• If you’re suffering from asthma or other respiratory conditions, stay updated with the Big Island weather forecast, as vog and haze on the Kona coast can make breathing difficult for some people and cause severe headaches.
  • Stick to official trails and walking paths around the Kilauea Volcano.

Day 1: Kona Coast Beaches & Kailua Town

We’ll spend the first day of this Big Island itinerary on the sunny Kona coast, with a bit of beach-hopping and a visit to the charming historic town of Kailua-Kona. This is a relaxing day to ease into your Hawaii vacation. I’ll briefly mention several recommended beaches for today in the Kona area. For more information about these options and other potential stops, check out the guide to the Big Island’s best beaches.

Cool Lava Tube

If you do decide to venture inside the lava tube, do this at your own risk. The busy highway noise quickly fades away as you enter a maze of “volcanic pipelines. It is said that this particular lava tube runs deep inland.

If you’re driving north from Kailua to the beaches or coming south from the Waikoloa resorts, pull over around mile marker 90 (you’ll likely see a few cars already parked) and check out a massive lava tube. Authorities might now restrict access to the lava tube, so just enjoy the view from outside.

Lava Tube - Kona - Big Island Hawaii

Kua Bay

Manini’owali Beach – better known as Kua Bay – is part of Kekaha Kai State Park, a dreamy section of the Kona Coast that hides four spectacular beaches amid a vast and barren lava field. Kua Bay is the only beach within the park that is accessible via a paved road, which means that parking can be challenging on weekends and holidays.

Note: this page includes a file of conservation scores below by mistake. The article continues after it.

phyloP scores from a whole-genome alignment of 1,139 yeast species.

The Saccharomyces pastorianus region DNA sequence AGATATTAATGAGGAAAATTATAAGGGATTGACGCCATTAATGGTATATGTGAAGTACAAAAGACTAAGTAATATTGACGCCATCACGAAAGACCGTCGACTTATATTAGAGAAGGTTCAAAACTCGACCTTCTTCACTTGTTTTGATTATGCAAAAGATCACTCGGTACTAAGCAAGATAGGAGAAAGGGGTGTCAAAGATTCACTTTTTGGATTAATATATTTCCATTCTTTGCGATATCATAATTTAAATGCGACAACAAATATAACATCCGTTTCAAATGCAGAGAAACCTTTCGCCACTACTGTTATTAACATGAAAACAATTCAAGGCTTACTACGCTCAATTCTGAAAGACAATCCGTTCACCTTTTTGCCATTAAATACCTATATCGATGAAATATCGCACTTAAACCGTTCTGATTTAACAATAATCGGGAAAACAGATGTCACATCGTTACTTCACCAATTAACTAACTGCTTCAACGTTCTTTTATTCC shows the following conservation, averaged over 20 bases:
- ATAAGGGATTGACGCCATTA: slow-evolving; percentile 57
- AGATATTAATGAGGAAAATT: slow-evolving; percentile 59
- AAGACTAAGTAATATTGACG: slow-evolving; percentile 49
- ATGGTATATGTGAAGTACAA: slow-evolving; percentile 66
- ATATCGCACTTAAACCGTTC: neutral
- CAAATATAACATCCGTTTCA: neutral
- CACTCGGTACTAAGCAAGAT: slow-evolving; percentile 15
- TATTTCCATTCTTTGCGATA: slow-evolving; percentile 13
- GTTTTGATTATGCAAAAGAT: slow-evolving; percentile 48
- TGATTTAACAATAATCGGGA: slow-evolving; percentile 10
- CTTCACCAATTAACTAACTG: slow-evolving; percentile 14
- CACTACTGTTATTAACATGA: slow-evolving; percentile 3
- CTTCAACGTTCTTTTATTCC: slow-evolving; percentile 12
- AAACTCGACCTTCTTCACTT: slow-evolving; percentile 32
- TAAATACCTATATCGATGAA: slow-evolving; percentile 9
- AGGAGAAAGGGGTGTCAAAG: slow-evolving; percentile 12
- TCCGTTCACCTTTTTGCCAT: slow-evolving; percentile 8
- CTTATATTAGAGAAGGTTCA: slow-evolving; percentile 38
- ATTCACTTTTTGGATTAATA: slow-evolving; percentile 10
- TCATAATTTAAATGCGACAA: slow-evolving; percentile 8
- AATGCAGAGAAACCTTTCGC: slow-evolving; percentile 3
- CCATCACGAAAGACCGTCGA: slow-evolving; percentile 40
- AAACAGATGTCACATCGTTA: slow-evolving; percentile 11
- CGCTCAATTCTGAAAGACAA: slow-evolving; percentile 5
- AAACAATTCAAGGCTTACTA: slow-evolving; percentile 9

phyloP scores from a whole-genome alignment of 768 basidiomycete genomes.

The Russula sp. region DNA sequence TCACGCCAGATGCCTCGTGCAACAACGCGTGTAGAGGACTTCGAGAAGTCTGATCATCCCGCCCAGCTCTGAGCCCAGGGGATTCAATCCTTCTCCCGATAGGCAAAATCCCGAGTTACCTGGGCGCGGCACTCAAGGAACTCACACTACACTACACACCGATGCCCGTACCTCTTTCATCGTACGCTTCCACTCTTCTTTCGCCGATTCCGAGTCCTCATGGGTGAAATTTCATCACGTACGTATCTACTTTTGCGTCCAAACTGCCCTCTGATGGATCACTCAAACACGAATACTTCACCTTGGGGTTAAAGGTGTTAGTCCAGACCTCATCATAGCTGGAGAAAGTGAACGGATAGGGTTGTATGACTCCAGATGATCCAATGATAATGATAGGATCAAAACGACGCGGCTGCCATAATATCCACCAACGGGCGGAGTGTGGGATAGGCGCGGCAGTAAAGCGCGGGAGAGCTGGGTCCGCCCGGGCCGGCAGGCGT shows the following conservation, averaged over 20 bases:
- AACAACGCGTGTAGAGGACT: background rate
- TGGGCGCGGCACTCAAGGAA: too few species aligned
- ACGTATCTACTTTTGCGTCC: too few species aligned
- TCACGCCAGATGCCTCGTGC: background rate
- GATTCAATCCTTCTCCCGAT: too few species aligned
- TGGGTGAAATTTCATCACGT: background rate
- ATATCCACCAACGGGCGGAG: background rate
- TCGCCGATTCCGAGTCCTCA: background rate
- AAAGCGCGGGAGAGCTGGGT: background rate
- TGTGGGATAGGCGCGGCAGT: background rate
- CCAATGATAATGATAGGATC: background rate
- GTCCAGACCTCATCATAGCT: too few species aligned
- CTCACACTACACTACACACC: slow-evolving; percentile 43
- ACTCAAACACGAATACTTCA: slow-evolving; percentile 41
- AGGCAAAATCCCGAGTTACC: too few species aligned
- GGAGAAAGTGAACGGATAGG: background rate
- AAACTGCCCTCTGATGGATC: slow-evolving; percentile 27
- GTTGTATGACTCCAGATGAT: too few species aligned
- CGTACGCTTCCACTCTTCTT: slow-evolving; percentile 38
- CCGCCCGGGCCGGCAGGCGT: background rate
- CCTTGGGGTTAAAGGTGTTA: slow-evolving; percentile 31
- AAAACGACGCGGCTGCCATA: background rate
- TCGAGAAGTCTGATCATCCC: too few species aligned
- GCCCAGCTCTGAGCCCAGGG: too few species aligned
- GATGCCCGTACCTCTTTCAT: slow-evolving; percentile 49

The beach is a beautiful blend of azure waters, rocky outcrops, and soft white sand. Swimming is hazardous when the surf is up, but bodyboarding is at its best. Need another reason? Where else can you swim in a tropical beach with palm trees around you while a snow-capped volcano looms in the distance?

Kua Bay Beach - Big Island Hawaii

Mahai’ula Beach

Mahai’ula Beach is my favorite beach on the Big Island and maybe even Hawaii. It is also part of Kekaha Kai State Park but reached via its southern entrance. Once you pull over from the main road, drive for about 20 minutes on a rough, unmaintained road. However, a 4WD is not needed (just take it slow). Just before the main parking lot, you’ll see a metal chain restricting access to a dirt road that leads to the beach. Grab your stuff, hop over the chain, and head to paradise!

The beach is stunning, with soft, sloping salt and pepper sand, clear waters, and palm trees galore. But the best part? Because Mahai’ula is more challenging to reach, it’s a prime destination for escaping the crowds. From this remote spot, you can also further hike to Makalawena Beach. 

Mahai’ula Beach Big Island Hawaii

Waikoloa Beaches

The Waikoloa resort area is home to several fine beaches backed mainly by one or more large resorts. An exception to this is Hapuna Beach State Park, a beautiful half-mile stretch of fine golden sand (parking fees apply for non-Hawaii residents). Though lifeguards are on duty, be cautious of rough swimming conditions during high surf periods. I visited Hapuna on a very windy day when staying close to the beach was brutal. However, if the seas are calm, the lack of rocks makes Hapuna a perfect swimming spot, and snorkeling is possible off the rocky cove.

Hapuna Beach - Big Island Hawaii

Hang Out with Sea Turtles

After catching some color and before heading to Kailua-Kona, go for a stroll along Honokohau Beach and get acquainted with the Big Island’s cutest residents – the Green Sea Turtles. The beach is part of Kaloko-Honokōhau National Historic Park. Park your car at the small harbor and pick up the beach trail at the signposted gate.